Russell Webster

Russell Webster

Criminal Justice & substance misuse expert and author of this blog.

Police diversion with young offenders works

Police-led diversion of low-risk youth who come into contact with the justice system is more effective in reducing future contact with the justice system compared to traditional processing.

New systematic review

A just (1 June 2018) published Campbell systematic review examines the effects police-initiated diversion programmes on delinquent behavior, compared to traditional system processing. The review, by David B. Wilson, Iain Brennan & Ajima Olaghere, summarises evidence from nineteen high-quality studies, including 13 randomized controlled trials and six quasi-experimental studies.


Youth misconduct and misbehavior is a normal part of adolescence and that misbehavior sometimes crosses the line from disruptive or problematic to delinquent. Nationally representative surveys of youth in the USA have
indicated that minor delinquent behavior is normative, particularly for boys. 

The normative nature of minor delinquent behavior raises the question of how police should respond to minor delinquent behavior in a way that is corrective, but also avoids involving the youth in the criminal justice system beyond what will be effective in reducing future misbehavior. Police diversion schemes are a collection of
strategies police can apply as an alternative to court processing of youth. Diversion as an option is popular among law enforcement officers, as it provides an option between ignoring youth engaged in minor wrongdoing and formally charging such youth with a crime. Police-led diversion has the potential to reduce reoffending by limiting the exposure of low-risk youth to potentially harmful effects of engagement with the criminal justice system.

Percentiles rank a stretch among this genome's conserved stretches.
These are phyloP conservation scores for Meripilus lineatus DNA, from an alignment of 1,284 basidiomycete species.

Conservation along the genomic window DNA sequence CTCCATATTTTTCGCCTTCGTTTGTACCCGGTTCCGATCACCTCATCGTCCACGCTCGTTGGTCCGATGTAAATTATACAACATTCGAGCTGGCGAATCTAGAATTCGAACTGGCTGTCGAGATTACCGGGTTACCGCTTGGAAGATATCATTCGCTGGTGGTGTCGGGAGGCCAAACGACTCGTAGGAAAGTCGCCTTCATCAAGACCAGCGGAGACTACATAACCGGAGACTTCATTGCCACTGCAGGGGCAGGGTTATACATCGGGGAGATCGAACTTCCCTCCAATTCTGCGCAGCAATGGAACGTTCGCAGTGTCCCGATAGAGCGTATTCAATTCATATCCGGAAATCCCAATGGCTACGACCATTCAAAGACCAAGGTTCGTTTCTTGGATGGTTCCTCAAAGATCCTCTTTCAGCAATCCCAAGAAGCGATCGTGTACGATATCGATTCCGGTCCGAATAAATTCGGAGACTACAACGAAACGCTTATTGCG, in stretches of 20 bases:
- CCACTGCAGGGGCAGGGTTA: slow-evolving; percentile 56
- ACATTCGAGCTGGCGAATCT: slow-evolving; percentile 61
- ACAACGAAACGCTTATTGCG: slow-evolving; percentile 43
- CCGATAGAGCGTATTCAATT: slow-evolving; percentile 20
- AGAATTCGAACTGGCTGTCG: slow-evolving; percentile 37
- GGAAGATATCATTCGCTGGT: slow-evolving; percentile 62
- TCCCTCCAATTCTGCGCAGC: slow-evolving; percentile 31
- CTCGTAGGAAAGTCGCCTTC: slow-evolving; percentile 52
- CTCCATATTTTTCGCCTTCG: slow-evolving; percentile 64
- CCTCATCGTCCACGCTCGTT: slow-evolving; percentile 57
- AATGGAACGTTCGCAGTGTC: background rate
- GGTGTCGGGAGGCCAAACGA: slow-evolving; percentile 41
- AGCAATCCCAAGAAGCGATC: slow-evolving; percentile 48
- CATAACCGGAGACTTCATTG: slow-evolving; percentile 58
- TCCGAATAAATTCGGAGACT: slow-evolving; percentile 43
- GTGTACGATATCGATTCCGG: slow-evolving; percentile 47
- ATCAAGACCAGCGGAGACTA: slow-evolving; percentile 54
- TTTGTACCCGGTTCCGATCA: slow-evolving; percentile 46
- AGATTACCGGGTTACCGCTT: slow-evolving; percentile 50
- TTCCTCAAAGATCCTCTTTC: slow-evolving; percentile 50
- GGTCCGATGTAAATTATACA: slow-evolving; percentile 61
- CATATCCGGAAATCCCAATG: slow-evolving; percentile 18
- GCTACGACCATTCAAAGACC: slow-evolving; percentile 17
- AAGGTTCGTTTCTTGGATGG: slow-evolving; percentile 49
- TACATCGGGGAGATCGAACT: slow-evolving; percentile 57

The review examined whether police-led diversion and traditional processing of youth have different effects on rates of official delinquency.


The review examined 19 evaluations of diversion schemes undertaken between 1973 and 2011. Most studies were conducted in the USA (11) with the others in Canada (4), Australia (2), and the UK (2). The general pattern of evidence is positive, suggesting that police-led diversion reduces the future delinquent behavior of low-risk youth relative to traditional processing. Assuming a 50 percent reoffending rate for the traditional processing condition, the results suggest a reoffending rate of roughly 44 percent for the diverted youth. This overall benefit of diversion holds for the random assignment studies judged to be free from any obvious risks of bias. No meaningful differences were found across types of diversionary programs.  


The findings from this systematic review support the use of police-led diversion for low-risk youth with limited or no prior involvement with the juvenile justice system. Thus, police departments and policy-makers should consider diversionary programs as part of the mix of solutions for addressing youth crime.


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